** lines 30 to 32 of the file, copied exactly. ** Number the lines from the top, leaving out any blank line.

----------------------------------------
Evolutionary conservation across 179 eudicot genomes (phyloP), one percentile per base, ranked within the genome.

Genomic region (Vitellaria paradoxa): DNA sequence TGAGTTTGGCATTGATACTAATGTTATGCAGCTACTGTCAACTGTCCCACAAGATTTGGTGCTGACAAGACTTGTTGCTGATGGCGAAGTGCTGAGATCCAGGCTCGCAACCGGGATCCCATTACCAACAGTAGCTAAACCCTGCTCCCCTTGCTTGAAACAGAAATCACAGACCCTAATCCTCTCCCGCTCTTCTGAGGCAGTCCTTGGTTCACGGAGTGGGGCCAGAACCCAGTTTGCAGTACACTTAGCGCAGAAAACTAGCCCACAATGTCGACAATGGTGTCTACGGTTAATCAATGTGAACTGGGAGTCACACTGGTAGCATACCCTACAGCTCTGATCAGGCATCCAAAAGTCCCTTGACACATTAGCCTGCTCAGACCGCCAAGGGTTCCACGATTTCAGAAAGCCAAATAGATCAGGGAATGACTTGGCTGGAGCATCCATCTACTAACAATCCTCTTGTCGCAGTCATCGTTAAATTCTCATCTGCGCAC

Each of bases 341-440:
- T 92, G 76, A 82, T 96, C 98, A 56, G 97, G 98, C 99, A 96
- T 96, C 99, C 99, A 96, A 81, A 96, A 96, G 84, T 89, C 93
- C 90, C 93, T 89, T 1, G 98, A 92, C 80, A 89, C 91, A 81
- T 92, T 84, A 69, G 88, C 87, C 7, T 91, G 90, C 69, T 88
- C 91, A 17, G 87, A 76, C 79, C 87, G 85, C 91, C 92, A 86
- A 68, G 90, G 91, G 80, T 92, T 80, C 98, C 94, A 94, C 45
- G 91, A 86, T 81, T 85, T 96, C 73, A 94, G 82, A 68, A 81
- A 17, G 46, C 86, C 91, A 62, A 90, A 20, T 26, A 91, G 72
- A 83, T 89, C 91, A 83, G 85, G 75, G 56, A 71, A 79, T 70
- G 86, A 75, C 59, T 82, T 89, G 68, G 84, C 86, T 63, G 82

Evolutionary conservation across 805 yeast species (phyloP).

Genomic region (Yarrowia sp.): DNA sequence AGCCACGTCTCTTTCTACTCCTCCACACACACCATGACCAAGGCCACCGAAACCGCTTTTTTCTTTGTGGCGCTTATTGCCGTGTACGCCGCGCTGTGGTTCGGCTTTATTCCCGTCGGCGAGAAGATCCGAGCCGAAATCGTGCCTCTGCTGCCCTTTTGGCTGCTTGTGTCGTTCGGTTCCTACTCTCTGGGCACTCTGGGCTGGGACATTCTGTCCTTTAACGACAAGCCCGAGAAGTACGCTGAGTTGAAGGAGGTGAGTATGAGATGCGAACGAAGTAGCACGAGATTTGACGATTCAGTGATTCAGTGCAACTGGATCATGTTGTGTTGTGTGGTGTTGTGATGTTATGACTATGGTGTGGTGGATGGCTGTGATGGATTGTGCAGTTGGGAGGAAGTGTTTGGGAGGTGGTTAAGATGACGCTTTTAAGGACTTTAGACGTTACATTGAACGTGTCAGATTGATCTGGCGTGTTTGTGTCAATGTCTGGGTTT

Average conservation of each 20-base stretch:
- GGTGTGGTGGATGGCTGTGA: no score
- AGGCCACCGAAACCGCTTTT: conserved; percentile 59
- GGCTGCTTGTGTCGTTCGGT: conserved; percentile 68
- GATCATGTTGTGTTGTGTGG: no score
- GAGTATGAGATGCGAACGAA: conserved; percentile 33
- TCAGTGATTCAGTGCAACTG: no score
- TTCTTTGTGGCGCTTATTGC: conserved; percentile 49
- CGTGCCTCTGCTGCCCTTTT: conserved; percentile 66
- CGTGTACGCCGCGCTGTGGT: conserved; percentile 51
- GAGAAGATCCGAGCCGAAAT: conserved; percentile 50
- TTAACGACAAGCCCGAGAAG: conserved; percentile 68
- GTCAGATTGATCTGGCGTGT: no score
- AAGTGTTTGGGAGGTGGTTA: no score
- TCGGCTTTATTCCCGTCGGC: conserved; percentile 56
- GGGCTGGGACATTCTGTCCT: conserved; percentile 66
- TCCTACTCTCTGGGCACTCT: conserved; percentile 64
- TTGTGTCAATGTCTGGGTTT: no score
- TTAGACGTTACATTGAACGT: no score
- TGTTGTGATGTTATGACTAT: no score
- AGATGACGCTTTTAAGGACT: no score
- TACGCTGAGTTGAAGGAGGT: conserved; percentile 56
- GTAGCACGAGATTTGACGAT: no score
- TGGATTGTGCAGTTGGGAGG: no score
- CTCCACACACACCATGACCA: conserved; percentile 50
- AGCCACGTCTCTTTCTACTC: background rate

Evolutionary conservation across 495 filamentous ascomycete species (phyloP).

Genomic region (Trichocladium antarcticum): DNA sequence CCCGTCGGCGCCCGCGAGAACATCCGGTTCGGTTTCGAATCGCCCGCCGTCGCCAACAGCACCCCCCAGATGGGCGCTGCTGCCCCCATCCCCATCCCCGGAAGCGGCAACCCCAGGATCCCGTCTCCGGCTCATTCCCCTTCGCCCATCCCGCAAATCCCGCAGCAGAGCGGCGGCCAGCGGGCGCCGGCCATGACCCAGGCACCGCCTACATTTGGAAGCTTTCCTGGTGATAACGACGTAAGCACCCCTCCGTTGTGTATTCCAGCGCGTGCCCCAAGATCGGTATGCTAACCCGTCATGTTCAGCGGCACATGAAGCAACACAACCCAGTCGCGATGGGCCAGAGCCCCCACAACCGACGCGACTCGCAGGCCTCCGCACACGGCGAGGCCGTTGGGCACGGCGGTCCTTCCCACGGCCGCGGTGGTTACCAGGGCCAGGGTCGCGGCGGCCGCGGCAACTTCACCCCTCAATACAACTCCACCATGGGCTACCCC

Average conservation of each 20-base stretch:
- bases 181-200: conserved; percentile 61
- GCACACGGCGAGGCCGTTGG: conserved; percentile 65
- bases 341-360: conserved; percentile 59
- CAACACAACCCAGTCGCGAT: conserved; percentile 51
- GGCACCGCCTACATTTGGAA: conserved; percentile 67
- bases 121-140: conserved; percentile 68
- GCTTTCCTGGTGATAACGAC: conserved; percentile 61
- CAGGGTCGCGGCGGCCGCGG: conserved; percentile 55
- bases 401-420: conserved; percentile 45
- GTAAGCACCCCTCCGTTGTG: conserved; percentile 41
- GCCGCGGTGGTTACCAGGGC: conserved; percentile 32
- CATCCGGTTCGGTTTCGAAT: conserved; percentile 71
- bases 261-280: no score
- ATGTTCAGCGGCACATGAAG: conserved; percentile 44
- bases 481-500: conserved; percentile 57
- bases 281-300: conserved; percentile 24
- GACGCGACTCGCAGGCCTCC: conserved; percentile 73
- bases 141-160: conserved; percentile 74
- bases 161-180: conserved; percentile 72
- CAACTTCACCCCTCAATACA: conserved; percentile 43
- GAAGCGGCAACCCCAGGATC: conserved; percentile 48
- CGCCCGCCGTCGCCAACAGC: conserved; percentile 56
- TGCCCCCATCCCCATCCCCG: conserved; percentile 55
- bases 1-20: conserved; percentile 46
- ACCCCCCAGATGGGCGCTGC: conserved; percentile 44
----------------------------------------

- TCGGCTTTATTCCCGTCGGC: conserved; percentile 56
- GGGCTGGGACATTCTGTCCT: conserved; percentile 66
- TCCTACTCTCTGGGCACTCT: conserved; percentile 64